No funds for animal ID in ag bill
WASHINGTON (DTN) – The House Appropriations Committee late Thursday approved a fiscal year 2010 agriculture appropriations bill that includes no money for the national animal identification system and continues a ban on the importation of processed chicken meat from China.
House Agriculture Appropriations Subcommittee Chairman Rosa DeLauro, D-CT, who is an advocate of a mandatory national ID system to trace back animal diseases, seemed to be open to providing more money once USDA completes a round of sessions listening to stakeholders on the issue. DeLauro said that USDA has received $142 million for the program since FY2004 and “has yet to put into operation an effective system that would provide needed animal health and livestock market benefits.”
Until USDA finishes the listening sessions “continued investments into the current system are unwarranted,” she added.
It’s unclear, however, whether USDA can come up with a plan for a mandatory program that satisfies critics. There have been reports that opponents of a mandatory system have dominated the listening sessions.
The bill contains a provision forbidding the Agriculture Department from proceeding with a rule to allow the importation of chicken from China. House Agriculture Appropriations Subcommittee ranking member Jack Kingston, R-GA, did not offer an amendment that he had planned to that would have repealed the ban language and instead set standards for the conditions under which imports could occur.
DeLauro, an advocate for banning chicken imports from China, said that she and Kingston would continue to consult on the chicken ban. DeLauro also noted that she believes the process under which the Agriculture Department decided that Chinese government inspection of chicken plants is equivalent to U.S. inspection was “flawed” and that USDA “placed trade considerations above the public health” in making that determination. She said the subcommittee will be holding hearings on the overall equivalency decision making process.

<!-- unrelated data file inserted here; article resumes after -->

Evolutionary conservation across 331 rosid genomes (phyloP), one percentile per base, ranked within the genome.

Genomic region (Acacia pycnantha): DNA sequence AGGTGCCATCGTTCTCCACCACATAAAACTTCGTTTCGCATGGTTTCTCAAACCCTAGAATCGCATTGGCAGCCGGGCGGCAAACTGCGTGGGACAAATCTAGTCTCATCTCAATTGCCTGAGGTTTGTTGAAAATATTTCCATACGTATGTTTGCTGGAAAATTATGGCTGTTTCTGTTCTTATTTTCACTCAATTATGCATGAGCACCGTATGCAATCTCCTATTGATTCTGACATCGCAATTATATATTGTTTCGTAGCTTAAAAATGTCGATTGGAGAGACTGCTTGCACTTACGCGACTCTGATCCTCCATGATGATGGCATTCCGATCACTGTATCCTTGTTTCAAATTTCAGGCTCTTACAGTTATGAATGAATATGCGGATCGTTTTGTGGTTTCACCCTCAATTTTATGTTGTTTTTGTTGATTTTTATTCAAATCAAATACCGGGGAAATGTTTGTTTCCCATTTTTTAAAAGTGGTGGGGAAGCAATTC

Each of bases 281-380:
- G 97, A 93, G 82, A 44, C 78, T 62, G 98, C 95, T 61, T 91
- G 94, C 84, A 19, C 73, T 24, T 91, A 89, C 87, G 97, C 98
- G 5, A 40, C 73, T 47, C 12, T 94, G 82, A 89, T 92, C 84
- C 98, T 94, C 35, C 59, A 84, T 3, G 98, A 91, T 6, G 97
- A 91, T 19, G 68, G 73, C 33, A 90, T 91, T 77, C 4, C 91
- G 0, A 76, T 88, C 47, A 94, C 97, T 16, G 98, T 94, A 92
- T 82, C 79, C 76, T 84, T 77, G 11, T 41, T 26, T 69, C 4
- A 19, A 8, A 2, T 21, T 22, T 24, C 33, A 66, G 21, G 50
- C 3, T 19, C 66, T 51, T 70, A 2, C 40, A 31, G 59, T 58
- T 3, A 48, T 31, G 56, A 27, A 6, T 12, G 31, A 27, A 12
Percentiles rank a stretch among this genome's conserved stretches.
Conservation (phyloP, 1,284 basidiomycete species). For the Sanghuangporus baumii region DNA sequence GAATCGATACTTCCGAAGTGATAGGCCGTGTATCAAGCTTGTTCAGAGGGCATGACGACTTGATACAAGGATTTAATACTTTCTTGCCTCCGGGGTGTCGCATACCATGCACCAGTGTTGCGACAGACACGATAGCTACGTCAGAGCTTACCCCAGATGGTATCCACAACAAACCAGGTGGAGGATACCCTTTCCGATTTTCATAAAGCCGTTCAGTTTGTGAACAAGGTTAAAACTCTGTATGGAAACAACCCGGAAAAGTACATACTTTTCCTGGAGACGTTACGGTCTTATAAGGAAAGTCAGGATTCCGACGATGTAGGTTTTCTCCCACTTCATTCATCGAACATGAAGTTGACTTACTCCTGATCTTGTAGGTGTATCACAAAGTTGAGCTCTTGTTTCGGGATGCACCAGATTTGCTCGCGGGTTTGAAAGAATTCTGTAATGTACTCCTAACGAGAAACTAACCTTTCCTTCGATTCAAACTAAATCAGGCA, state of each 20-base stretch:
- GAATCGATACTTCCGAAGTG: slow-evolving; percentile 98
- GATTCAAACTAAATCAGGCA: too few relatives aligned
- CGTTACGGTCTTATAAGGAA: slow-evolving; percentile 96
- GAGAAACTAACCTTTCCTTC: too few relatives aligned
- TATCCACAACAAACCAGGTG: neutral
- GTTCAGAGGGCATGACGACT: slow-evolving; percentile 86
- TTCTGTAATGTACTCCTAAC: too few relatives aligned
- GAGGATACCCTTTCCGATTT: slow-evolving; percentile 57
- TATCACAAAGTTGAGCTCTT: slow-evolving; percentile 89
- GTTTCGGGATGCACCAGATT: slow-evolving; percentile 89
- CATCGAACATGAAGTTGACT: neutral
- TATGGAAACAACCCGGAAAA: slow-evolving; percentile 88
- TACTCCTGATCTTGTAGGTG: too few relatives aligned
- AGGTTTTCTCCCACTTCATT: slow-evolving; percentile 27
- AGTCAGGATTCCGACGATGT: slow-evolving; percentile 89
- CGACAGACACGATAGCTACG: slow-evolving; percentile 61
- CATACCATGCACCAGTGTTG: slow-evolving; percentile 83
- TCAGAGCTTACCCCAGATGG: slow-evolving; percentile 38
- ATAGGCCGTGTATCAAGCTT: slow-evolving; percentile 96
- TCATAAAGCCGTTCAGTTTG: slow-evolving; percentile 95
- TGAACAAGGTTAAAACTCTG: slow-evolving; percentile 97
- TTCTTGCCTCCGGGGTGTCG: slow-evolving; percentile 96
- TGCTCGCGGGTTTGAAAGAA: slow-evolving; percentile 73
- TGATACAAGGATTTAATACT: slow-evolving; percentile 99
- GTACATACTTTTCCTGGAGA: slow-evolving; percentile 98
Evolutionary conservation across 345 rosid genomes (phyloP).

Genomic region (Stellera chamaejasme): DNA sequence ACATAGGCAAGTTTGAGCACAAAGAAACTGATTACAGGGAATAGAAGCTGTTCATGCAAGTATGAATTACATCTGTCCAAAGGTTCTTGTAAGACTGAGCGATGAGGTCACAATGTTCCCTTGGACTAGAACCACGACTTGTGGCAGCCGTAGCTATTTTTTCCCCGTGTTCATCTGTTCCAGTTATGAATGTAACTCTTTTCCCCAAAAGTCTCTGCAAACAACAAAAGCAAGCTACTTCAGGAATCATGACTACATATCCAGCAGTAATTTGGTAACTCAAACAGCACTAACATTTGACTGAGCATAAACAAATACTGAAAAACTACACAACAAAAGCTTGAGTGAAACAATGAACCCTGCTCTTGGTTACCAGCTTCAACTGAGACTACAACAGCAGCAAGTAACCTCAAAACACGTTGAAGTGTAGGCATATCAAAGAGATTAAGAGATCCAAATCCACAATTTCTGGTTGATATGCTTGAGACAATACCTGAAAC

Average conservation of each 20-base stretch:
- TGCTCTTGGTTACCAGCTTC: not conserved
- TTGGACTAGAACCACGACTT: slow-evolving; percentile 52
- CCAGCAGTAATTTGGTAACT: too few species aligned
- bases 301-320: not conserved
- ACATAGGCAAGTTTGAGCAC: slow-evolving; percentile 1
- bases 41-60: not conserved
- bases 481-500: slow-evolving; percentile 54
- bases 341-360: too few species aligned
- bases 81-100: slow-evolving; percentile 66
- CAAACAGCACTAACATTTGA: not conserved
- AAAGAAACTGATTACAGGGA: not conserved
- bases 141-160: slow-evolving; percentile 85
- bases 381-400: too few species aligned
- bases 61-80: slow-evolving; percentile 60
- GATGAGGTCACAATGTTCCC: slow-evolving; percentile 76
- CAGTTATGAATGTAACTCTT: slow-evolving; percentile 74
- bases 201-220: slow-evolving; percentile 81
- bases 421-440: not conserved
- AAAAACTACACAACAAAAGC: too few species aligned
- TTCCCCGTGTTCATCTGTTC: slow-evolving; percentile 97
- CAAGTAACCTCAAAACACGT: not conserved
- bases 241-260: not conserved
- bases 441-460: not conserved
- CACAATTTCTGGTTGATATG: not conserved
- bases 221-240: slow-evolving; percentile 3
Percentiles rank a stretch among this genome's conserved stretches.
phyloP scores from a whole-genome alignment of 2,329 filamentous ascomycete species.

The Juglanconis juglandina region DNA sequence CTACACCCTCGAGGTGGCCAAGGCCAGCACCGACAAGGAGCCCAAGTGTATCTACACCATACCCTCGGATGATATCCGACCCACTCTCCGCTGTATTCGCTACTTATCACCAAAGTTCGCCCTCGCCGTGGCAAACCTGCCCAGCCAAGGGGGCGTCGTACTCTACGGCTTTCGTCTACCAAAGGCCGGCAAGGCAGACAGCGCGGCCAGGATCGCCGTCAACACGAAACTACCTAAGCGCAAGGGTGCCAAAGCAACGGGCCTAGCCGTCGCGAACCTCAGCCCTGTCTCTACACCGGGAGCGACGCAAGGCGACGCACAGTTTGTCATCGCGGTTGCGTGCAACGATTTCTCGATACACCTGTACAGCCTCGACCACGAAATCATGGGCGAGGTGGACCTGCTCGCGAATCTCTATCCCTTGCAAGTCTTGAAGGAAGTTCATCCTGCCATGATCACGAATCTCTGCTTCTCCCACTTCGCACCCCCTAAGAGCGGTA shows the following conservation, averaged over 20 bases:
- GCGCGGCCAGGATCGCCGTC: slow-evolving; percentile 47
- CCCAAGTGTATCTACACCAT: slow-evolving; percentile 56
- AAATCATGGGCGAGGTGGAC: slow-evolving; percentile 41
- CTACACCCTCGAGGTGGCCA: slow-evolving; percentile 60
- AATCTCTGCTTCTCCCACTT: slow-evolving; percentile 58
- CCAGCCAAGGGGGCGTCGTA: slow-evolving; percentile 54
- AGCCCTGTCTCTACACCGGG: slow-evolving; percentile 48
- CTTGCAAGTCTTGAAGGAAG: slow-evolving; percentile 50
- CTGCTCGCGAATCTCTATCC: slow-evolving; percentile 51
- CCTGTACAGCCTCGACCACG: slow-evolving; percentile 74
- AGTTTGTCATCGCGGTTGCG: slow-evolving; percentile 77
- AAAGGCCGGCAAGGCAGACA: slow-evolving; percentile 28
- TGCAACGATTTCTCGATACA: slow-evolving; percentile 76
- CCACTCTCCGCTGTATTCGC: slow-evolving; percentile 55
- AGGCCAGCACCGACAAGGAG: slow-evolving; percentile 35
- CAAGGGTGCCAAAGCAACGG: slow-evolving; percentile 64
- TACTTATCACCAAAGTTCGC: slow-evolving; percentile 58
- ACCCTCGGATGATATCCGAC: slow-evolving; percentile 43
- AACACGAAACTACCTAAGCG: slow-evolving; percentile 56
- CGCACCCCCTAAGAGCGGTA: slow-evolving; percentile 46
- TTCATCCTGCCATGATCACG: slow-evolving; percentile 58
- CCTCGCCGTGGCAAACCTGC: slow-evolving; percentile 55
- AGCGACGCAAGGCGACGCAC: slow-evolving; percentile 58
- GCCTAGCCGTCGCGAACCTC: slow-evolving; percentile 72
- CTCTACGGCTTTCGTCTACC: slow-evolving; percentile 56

The bill, which was approved by voice vote, provides $20.4 billion – $2 billion above fiscal year 2009 – for discretionary programs at USDA, but the bill also authorizes spending for mandatory nutrition and farm subsidies, which can only be estimated for the coming year.
During the same meeting, the committee approved a 302(B) allocation that includes $99 billion in budget authority and $89 billion in outlays for mandatory USDA programs in fiscal year 2010, bringing the agency’s total USDA mandatory and discretionary budget to an estimated $119.4 billion.
On the mandatory farm side, the bill reimburses the Commodity Credit Corporation for $11.1 billion expended on basic farm subsidies in FY09 and provides for an expected $13.8 billion for farm subsidies in FY10, an increase of $2.7 billion. The bill also provides $7.5 billion for the crop insurance program, an increase of $920 million from fiscal year 2009. The bill estimates total mandatory and appropriated farm assistance programs at $29.9 billion, an increase of $4.2 billion over fiscal year 2009. The bill also provides a total of $981 million for conservation programs, an increase of $11.8 million.
The fiscal year 2010 bill’s estimate of mandatory nutrition spending provides for up to $61.4 billion for the supplemental nutrition assistance program that was formerly been known as the food stamps program, and for similar programs on Indian reservations and in Samoa and an emergency food assistance program. Benefits under the supplemental nutrition assistance program were increased in the 2008 farm bill and in the economic stimulus package, and the $61.4 billion estimate for fiscal year 2010 is an increase from $54 billion in fiscal year 2009. Total domestic nutrition spending – including the special supplemental nutrition program for women, infants and children (WIC), which is appropriated at $7.5 billion for fiscal year 2010 – is estimated at $86.3 billion.
The bill also provided $2.35 billion for the Food and Drug Administration, $298.6 million above fiscal year 2009, and $160.6 million for the Commodity Futures Trading Commission, $14.6 million above fiscal year 2009.
The committee defeated an amendment offered by Rep. Ken Calvert, R-CA, that would have prohibited funds from the bill for being used to enter into a contract with an entity that is eligible to participate, but has not elected to participate, in the E-Verify program that is supposed to make it possible for employers to verify whether immigrant workers are in the United States legally or not. The amendment was defeated 34 to 23.
The committee also accepted by voice vote an amendment by Rep. Mark Kirk, R-IL, to direct the agriculture secretary, chief economist and the USDA Economic Research Service to undertake an independent study of the impact of renewable fuel production on land use changes. Kirk noted that the Environmental Protection Agency has published a controversial proposed rule on how renewable fuels qualify for renewable fuel standards and said it made sense to have USDA look at the renewable fuels program as well.